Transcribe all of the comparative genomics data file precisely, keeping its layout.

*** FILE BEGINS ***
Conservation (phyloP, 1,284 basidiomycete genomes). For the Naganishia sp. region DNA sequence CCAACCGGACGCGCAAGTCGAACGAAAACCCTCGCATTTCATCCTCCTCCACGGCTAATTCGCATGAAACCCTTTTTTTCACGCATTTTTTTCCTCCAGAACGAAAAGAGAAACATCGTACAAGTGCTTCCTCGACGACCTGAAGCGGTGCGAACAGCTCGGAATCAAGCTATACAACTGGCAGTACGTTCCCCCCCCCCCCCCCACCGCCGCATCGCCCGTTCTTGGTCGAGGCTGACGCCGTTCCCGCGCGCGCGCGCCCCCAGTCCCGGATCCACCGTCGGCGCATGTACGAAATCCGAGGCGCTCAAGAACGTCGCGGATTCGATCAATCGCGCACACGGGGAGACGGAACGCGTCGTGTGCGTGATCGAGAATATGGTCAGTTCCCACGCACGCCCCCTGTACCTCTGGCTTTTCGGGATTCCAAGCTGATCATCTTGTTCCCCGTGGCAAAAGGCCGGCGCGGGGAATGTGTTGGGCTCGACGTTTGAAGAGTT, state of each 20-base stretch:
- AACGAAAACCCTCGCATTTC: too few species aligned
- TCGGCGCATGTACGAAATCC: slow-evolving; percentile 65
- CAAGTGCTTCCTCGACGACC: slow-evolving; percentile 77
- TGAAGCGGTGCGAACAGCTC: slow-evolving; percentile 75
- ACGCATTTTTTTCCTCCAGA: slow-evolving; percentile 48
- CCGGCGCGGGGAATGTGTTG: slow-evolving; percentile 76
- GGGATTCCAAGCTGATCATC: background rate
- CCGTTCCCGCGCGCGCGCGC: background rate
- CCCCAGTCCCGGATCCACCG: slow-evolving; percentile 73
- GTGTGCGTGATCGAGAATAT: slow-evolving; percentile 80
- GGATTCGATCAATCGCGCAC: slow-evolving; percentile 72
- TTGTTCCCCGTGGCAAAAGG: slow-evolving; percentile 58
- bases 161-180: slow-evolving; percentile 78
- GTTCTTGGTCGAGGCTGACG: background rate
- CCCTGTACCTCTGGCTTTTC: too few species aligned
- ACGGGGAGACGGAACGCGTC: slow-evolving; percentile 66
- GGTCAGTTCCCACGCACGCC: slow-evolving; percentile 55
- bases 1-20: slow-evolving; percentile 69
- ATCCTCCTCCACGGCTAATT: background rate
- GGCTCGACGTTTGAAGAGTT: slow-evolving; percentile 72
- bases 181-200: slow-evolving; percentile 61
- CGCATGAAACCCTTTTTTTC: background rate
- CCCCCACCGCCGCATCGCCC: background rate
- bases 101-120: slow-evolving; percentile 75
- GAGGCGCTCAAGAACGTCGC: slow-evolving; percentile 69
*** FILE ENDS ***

Conservation (phyloP, 1,284 basidiomycete genomes). For the Naganishia sp. region DNA sequence CCAACCGGACGCGCAAGTCGAACGAAAACCCTCGCATTTCATCCTCCTCCACGGCTAATTCGCATGAAACCCTTTTTTTCACGCATTTTTTTCCTCCAGAACGAAAAGAGAAACATCGTACAAGTGCTTCCTCGACGACCTGAAGCGGTGCGAACAGCTCGGAATCAAGCTATACAACTGGCAGTACGTTCCCCCCCCCCCCCCCACCGCCGCATCGCCCGTTCTTGGTCGAGGCTGACGCCGTTCCCGCGCGCGCGCGCCCCCAGTCCCGGATCCACCGTCGGCGCATGTACGAAATCCGAGGCGCTCAAGAACGTCGCGGATTCGATCAATCGCGCACACGGGGAGACGGAACGCGTCGTGTGCGTGATCGAGAATATGGTCAGTTCCCACGCACGCCCCCTGTACCTCTGGCTTTTCGGGATTCCAAGCTGATCATCTTGTTCCCCGTGGCAAAAGGCCGGCGCGGGGAATGTGTTGGGCTCGACGTTTGAAGAGTT, state of each 20-base stretch:
- AACGAAAACCCTCGCATTTC: too few species aligned
- TCGGCGCATGTACGAAATCC: slow-evolving; percentile 65
- CAAGTGCTTCCTCGACGACC: slow-evolving; percentile 77
- TGAAGCGGTGCGAACAGCTC: slow-evolving; percentile 75
- ACGCATTTTTTTCCTCCAGA: slow-evolving; percentile 48
- CCGGCGCGGGGAATGTGTTG: slow-evolving; percentile 76
- GGGATTCCAAGCTGATCATC: background rate
- CCGTTCCCGCGCGCGCGCGC: background rate
- CCCCAGTCCCGGATCCACCG: slow-evolving; percentile 73
- GTGTGCGTGATCGAGAATAT: slow-evolving; percentile 80
- GGATTCGATCAATCGCGCAC: slow-evolving; percentile 72
- TTGTTCCCCGTGGCAAAAGG: slow-evolving; percentile 58
- bases 161-180: slow-evolving; percentile 78
- GTTCTTGGTCGAGGCTGACG: background rate
- CCCTGTACCTCTGGCTTTTC: too few species aligned
- ACGGGGAGACGGAACGCGTC: slow-evolving; percentile 66
- GGTCAGTTCCCACGCACGCC: slow-evolving; percentile 55
- bases 1-20: slow-evolving; percentile 69
- ATCCTCCTCCACGGCTAATT: background rate
- GGCTCGACGTTTGAAGAGTT: slow-evolving; percentile 72
- bases 181-200: slow-evolving; percentile 61
- CGCATGAAACCCTTTTTTTC: background rate
- CCCCCACCGCCGCATCGCCC: background rate
- bases 101-120: slow-evolving; percentile 75
- GAGGCGCTCAAGAACGTCGC: slow-evolving; percentile 69